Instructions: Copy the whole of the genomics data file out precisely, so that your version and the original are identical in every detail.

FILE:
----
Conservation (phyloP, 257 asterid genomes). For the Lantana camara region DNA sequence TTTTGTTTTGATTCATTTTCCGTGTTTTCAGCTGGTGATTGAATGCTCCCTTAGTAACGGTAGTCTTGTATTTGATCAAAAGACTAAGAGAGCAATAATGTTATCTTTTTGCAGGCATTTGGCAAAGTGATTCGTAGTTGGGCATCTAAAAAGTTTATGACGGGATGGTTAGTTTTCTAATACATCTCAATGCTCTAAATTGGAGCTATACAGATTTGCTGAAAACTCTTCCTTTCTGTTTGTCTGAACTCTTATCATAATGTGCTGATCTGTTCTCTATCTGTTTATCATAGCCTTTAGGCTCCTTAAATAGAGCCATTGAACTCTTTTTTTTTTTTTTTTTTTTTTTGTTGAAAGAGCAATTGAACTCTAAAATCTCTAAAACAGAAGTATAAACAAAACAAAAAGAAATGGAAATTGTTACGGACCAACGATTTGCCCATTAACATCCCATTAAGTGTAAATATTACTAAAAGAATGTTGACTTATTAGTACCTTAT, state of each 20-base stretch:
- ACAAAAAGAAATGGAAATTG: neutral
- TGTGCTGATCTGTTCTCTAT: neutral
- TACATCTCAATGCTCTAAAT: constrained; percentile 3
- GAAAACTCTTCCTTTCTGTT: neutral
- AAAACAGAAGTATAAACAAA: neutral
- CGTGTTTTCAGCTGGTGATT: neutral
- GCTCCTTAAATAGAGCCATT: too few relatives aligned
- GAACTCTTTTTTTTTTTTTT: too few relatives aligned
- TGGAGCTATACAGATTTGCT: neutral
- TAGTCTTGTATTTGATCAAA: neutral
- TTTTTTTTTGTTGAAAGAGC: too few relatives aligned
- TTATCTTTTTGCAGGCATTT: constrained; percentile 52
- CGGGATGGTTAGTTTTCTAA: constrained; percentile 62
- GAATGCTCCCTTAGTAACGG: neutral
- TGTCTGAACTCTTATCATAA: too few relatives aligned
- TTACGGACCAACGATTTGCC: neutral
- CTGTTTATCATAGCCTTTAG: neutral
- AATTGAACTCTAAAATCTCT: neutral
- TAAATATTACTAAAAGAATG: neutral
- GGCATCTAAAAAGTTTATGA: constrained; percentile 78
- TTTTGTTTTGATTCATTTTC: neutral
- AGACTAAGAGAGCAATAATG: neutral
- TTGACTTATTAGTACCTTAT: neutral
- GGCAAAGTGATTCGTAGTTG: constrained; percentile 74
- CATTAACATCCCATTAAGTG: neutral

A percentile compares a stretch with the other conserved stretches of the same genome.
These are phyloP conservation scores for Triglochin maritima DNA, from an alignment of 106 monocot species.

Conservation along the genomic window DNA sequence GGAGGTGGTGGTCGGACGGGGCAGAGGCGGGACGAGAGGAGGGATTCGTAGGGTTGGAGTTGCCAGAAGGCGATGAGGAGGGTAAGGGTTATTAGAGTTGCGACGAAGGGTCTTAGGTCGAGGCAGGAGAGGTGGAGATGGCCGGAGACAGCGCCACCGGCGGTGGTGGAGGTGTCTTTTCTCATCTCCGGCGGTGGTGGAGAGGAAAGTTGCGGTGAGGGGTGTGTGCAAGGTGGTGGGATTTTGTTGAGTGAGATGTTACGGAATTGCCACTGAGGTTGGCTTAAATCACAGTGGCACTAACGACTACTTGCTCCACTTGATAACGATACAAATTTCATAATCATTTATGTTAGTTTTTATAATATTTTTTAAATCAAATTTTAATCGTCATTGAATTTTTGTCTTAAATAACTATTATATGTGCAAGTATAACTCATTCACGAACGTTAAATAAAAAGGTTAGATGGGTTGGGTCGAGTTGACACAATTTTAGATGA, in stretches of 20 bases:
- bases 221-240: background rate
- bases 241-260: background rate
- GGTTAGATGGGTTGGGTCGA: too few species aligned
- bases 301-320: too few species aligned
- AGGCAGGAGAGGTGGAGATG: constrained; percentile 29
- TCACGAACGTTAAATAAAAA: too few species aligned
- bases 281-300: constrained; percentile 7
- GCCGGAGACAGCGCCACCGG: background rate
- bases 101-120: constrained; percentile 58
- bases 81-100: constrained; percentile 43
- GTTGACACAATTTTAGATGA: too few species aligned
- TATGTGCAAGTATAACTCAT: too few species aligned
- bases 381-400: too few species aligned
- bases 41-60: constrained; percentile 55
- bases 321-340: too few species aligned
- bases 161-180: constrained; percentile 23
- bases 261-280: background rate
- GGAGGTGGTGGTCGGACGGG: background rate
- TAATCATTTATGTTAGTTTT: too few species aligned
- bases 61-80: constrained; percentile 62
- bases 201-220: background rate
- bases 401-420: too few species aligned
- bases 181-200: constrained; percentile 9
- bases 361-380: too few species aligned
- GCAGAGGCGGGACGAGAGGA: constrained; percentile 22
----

Conservation (phyloP, 257 asterid genomes). For the Lantana camara region DNA sequence TTTTGTTTTGATTCATTTTCCGTGTTTTCAGCTGGTGATTGAATGCTCCCTTAGTAACGGTAGTCTTGTATTTGATCAAAAGACTAAGAGAGCAATAATGTTATCTTTTTGCAGGCATTTGGCAAAGTGATTCGTAGTTGGGCATCTAAAAAGTTTATGACGGGATGGTTAGTTTTCTAATACATCTCAATGCTCTAAATTGGAGCTATACAGATTTGCTGAAAACTCTTCCTTTCTGTTTGTCTGAACTCTTATCATAATGTGCTGATCTGTTCTCTATCTGTTTATCATAGCCTTTAGGCTCCTTAAATAGAGCCATTGAACTCTTTTTTTTTTTTTTTTTTTTTTTGTTGAAAGAGCAATTGAACTCTAAAATCTCTAAAACAGAAGTATAAACAAAACAAAAAGAAATGGAAATTGTTACGGACCAACGATTTGCCCATTAACATCCCATTAAGTGTAAATATTACTAAAAGAATGTTGACTTATTAGTACCTTAT, state of each 20-base stretch:
- ACAAAAAGAAATGGAAATTG: neutral
- TGTGCTGATCTGTTCTCTAT: neutral
- TACATCTCAATGCTCTAAAT: constrained; percentile 3
- GAAAACTCTTCCTTTCTGTT: neutral
- AAAACAGAAGTATAAACAAA: neutral
- CGTGTTTTCAGCTGGTGATT: neutral
- GCTCCTTAAATAGAGCCATT: too few relatives aligned
- GAACTCTTTTTTTTTTTTTT: too few relatives aligned
- TGGAGCTATACAGATTTGCT: neutral
- TAGTCTTGTATTTGATCAAA: neutral
- TTTTTTTTTGTTGAAAGAGC: too few relatives aligned
- TTATCTTTTTGCAGGCATTT: constrained; percentile 52
- CGGGATGGTTAGTTTTCTAA: constrained; percentile 62
- GAATGCTCCCTTAGTAACGG: neutral
- TGTCTGAACTCTTATCATAA: too few relatives aligned
- TTACGGACCAACGATTTGCC: neutral
- CTGTTTATCATAGCCTTTAG: neutral
- AATTGAACTCTAAAATCTCT: neutral
- TAAATATTACTAAAAGAATG: neutral
- GGCATCTAAAAAGTTTATGA: constrained; percentile 78
- TTTTGTTTTGATTCATTTTC: neutral
- AGACTAAGAGAGCAATAATG: neutral
- TTGACTTATTAGTACCTTAT: neutral
- GGCAAAGTGATTCGTAGTTG: constrained; percentile 74
- CATTAACATCCCATTAAGTG: neutral

A percentile compares a stretch with the other conserved stretches of the same genome.
These are phyloP conservation scores for Triglochin maritima DNA, from an alignment of 106 monocot species.

Conservation along the genomic window DNA sequence GGAGGTGGTGGTCGGACGGGGCAGAGGCGGGACGAGAGGAGGGATTCGTAGGGTTGGAGTTGCCAGAAGGCGATGAGGAGGGTAAGGGTTATTAGAGTTGCGACGAAGGGTCTTAGGTCGAGGCAGGAGAGGTGGAGATGGCCGGAGACAGCGCCACCGGCGGTGGTGGAGGTGTCTTTTCTCATCTCCGGCGGTGGTGGAGAGGAAAGTTGCGGTGAGGGGTGTGTGCAAGGTGGTGGGATTTTGTTGAGTGAGATGTTACGGAATTGCCACTGAGGTTGGCTTAAATCACAGTGGCACTAACGACTACTTGCTCCACTTGATAACGATACAAATTTCATAATCATTTATGTTAGTTTTTATAATATTTTTTAAATCAAATTTTAATCGTCATTGAATTTTTGTCTTAAATAACTATTATATGTGCAAGTATAACTCATTCACGAACGTTAAATAAAAAGGTTAGATGGGTTGGGTCGAGTTGACACAATTTTAGATGA, in stretches of 20 bases:
- bases 221-240: background rate
- bases 241-260: background rate
- GGTTAGATGGGTTGGGTCGA: too few species aligned
- bases 301-320: too few species aligned
- AGGCAGGAGAGGTGGAGATG: constrained; percentile 29
- TCACGAACGTTAAATAAAAA: too few species aligned
- bases 281-300: constrained; percentile 7
- GCCGGAGACAGCGCCACCGG: background rate
- bases 101-120: constrained; percentile 58
- bases 81-100: constrained; percentile 43
- GTTGACACAATTTTAGATGA: too few species aligned
- TATGTGCAAGTATAACTCAT: too few species aligned
- bases 381-400: too few species aligned
- bases 41-60: constrained; percentile 55
- bases 321-340: too few species aligned
- bases 161-180: constrained; percentile 23
- bases 261-280: background rate
- GGAGGTGGTGGTCGGACGGG: background rate
- TAATCATTTATGTTAGTTTT: too few species aligned
- bases 61-80: constrained; percentile 62
- bases 201-220: background rate
- bases 401-420: too few species aligned
- bases 181-200: constrained; percentile 9
- bases 361-380: too few species aligned
- GCAGAGGCGGGACGAGAGGA: constrained; percentile 22